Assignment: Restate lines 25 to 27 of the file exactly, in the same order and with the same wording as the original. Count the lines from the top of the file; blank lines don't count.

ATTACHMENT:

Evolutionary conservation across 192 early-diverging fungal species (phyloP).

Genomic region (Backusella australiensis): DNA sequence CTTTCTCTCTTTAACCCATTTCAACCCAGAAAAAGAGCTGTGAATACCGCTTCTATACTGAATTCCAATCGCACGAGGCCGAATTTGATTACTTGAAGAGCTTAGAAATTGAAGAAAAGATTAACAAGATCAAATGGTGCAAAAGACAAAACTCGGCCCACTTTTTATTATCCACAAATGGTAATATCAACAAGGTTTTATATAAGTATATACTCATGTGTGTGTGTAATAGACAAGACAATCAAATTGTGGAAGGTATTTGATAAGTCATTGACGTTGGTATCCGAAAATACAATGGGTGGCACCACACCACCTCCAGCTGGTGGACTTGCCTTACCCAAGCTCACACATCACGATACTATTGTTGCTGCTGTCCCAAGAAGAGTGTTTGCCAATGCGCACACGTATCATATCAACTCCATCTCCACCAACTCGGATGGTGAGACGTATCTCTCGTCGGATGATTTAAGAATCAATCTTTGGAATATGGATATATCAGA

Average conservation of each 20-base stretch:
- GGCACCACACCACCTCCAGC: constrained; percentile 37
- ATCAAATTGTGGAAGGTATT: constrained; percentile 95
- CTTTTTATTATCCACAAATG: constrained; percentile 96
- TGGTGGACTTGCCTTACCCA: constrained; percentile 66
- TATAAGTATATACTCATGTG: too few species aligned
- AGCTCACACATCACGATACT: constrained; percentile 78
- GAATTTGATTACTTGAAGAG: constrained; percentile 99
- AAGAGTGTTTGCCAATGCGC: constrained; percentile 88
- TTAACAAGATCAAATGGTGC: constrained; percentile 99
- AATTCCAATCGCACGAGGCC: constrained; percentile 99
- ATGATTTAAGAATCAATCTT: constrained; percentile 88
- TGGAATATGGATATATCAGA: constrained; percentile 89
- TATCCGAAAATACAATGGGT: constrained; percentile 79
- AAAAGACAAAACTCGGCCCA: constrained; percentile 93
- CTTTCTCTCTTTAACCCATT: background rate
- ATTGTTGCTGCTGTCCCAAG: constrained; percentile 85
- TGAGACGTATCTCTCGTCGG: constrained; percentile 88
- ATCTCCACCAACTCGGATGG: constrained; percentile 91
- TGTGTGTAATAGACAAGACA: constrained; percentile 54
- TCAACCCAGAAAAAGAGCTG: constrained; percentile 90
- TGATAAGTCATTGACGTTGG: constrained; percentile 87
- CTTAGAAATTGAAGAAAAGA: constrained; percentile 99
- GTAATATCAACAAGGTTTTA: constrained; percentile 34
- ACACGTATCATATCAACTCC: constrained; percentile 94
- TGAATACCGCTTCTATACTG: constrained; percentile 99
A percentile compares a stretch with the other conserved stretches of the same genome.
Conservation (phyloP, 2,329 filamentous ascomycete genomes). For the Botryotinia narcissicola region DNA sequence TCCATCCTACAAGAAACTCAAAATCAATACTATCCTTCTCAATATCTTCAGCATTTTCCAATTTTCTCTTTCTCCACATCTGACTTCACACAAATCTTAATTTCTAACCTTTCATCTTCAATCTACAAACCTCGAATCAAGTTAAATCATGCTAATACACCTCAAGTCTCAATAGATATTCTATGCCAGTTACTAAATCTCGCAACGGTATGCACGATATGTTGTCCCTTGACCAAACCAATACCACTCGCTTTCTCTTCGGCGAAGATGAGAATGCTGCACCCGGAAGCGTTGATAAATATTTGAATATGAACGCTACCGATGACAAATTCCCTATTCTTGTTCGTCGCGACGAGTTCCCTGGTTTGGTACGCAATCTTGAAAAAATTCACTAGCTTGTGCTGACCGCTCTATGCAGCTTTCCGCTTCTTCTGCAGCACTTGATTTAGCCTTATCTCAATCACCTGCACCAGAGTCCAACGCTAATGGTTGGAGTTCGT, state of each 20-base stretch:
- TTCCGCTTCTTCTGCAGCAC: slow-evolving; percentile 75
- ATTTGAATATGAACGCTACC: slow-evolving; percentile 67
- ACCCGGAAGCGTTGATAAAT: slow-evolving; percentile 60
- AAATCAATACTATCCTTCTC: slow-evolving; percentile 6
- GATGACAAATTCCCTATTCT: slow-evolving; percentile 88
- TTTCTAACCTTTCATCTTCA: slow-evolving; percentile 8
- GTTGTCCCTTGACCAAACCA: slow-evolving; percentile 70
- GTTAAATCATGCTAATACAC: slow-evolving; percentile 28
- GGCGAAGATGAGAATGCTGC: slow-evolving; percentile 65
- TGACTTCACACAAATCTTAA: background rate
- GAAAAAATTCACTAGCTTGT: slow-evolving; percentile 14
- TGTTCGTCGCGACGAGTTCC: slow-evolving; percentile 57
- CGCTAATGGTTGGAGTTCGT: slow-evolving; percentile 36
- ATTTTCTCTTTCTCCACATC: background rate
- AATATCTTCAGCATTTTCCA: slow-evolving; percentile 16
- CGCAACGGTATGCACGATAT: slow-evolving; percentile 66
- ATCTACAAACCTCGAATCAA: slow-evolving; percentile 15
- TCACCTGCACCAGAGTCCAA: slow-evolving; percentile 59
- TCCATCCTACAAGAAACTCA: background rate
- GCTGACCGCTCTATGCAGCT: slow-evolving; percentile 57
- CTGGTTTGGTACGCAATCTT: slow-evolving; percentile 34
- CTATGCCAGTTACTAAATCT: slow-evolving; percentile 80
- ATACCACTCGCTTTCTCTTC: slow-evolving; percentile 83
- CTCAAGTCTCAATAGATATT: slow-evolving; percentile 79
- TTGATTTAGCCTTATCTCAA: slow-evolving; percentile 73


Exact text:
- CTTAGAAATTGAAGAAAAGA: constrained; percentile 99
- GTAATATCAACAAGGTTTTA: constrained; percentile 34
- ACACGTATCATATCAACTCC: constrained; percentile 94